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Legal Memorandum: Obtaining Reconsideration of an Order

Issue: What burden must a party sustain in order to obtain reconsideration of an earlier ruling on unconscionability of a contract?

Area of Law: Business Organizations & Contracts, Litigation & Procedure
Keywords: Reconsideration of an order or decision; Unconscionable contract; Procedural and substantive unconscionability
Jurisdiction: Virgin Islands
Cited Cases: 341 F.3d 256; 531 U.S. 79; 283 F.3d 595
Cited Statutes: Local Rule 7.4
Date: 08/01/2006

Local Rule 7.4 provides that a party may seek reconsideration of an order or decision made by a judge or magistrate if there is (1) an intervening change in controlling law; (2) availability of new evidence; or (3) the need to correct clear error or prevent manifest injustice.  See Local Rule 7.4.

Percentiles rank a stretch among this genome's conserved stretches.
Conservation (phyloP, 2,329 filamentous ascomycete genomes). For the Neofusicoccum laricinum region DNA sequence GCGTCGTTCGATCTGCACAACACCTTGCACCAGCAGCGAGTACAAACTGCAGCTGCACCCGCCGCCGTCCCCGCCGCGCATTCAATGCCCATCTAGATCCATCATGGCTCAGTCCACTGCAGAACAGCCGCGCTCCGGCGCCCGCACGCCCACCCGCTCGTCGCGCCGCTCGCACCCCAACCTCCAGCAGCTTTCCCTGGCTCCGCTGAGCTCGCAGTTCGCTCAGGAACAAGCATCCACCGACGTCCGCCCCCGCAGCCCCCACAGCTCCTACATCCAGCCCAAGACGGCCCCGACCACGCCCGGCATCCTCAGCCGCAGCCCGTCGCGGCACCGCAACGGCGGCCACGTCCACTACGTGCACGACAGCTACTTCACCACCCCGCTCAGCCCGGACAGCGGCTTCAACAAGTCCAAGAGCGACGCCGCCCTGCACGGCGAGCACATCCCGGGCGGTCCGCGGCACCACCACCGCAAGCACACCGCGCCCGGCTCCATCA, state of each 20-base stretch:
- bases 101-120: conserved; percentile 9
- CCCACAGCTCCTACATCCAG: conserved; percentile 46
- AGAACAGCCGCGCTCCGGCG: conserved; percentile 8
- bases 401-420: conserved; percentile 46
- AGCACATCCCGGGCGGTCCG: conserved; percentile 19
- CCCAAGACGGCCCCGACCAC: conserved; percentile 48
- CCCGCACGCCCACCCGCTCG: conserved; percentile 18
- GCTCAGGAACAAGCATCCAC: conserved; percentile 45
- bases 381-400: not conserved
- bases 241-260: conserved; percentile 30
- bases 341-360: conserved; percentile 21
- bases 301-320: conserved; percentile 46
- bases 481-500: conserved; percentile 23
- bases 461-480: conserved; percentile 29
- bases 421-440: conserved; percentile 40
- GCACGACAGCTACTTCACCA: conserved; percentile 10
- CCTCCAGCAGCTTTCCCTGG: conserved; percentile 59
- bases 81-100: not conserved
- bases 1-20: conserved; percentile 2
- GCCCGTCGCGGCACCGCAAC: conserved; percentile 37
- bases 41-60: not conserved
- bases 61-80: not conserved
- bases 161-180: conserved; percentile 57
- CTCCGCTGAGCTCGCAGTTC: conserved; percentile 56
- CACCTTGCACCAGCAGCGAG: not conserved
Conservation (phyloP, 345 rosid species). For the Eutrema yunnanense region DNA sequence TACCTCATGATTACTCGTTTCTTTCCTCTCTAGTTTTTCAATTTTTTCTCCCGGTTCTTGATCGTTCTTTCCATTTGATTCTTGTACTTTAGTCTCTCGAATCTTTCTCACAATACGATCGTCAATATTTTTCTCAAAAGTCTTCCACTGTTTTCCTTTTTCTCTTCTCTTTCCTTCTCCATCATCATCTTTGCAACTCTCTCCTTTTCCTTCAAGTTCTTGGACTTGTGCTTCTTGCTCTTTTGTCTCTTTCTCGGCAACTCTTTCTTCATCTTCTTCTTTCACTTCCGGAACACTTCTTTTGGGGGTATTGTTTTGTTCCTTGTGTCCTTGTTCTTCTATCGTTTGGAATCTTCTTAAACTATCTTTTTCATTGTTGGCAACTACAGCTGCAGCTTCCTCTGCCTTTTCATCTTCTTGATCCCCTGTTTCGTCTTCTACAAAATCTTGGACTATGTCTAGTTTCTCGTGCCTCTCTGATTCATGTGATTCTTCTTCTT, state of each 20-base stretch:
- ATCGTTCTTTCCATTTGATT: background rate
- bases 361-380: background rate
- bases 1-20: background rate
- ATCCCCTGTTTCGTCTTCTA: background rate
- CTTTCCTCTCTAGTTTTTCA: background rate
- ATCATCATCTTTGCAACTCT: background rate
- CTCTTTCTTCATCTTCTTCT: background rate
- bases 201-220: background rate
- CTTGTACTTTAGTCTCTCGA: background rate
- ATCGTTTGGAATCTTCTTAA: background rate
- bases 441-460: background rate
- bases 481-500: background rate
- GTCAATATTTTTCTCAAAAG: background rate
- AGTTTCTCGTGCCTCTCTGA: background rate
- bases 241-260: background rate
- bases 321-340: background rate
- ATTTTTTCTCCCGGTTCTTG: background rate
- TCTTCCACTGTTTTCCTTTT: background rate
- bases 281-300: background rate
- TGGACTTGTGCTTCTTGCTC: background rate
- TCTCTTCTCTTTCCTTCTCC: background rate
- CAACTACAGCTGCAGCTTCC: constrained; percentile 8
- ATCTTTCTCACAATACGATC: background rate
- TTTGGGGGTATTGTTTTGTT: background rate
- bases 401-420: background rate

Under Virgin Islands law, a court is to provide relief from an unconscionable contract or unconscionable terms thereof if the contract is procedurally and substantively unconscionable:

Courts have generally recognized that the doctrine of unconscionability involves both “procedural” and “substantive” elements.  “Procedural unconscionability pertains to the process by which an agreement is reached and the form of an agreement, including the use therein of fine print and convoluted or unclear language.”  This element is generally satisfied if the agreement constitutes a contract of adhesion.  A contract of adhesion “‘is one which is prepared by the party with excessive bargaining power who presents it to the other party for signature on a take-it-or-leave-it basis.'”

Alexander v. Anthony Int’l, L.P., 341 F.3d 256, 265 (3d Cir. 2003) (citations omitted).  Cf.  Tarulli v. Circuit City Stores, Inc., 333 F. Supp. 2d 151, 158 (S.D.N.Y. 2004). 

The second issue to be addressed in determining unconscionability is substantive unconscionability:

The party challenging the contract therefore must also establish “substantive unconscionability.”  This element refers to terms that unreasonably favor one party to which the disfavored party does not truly assent.  According […]

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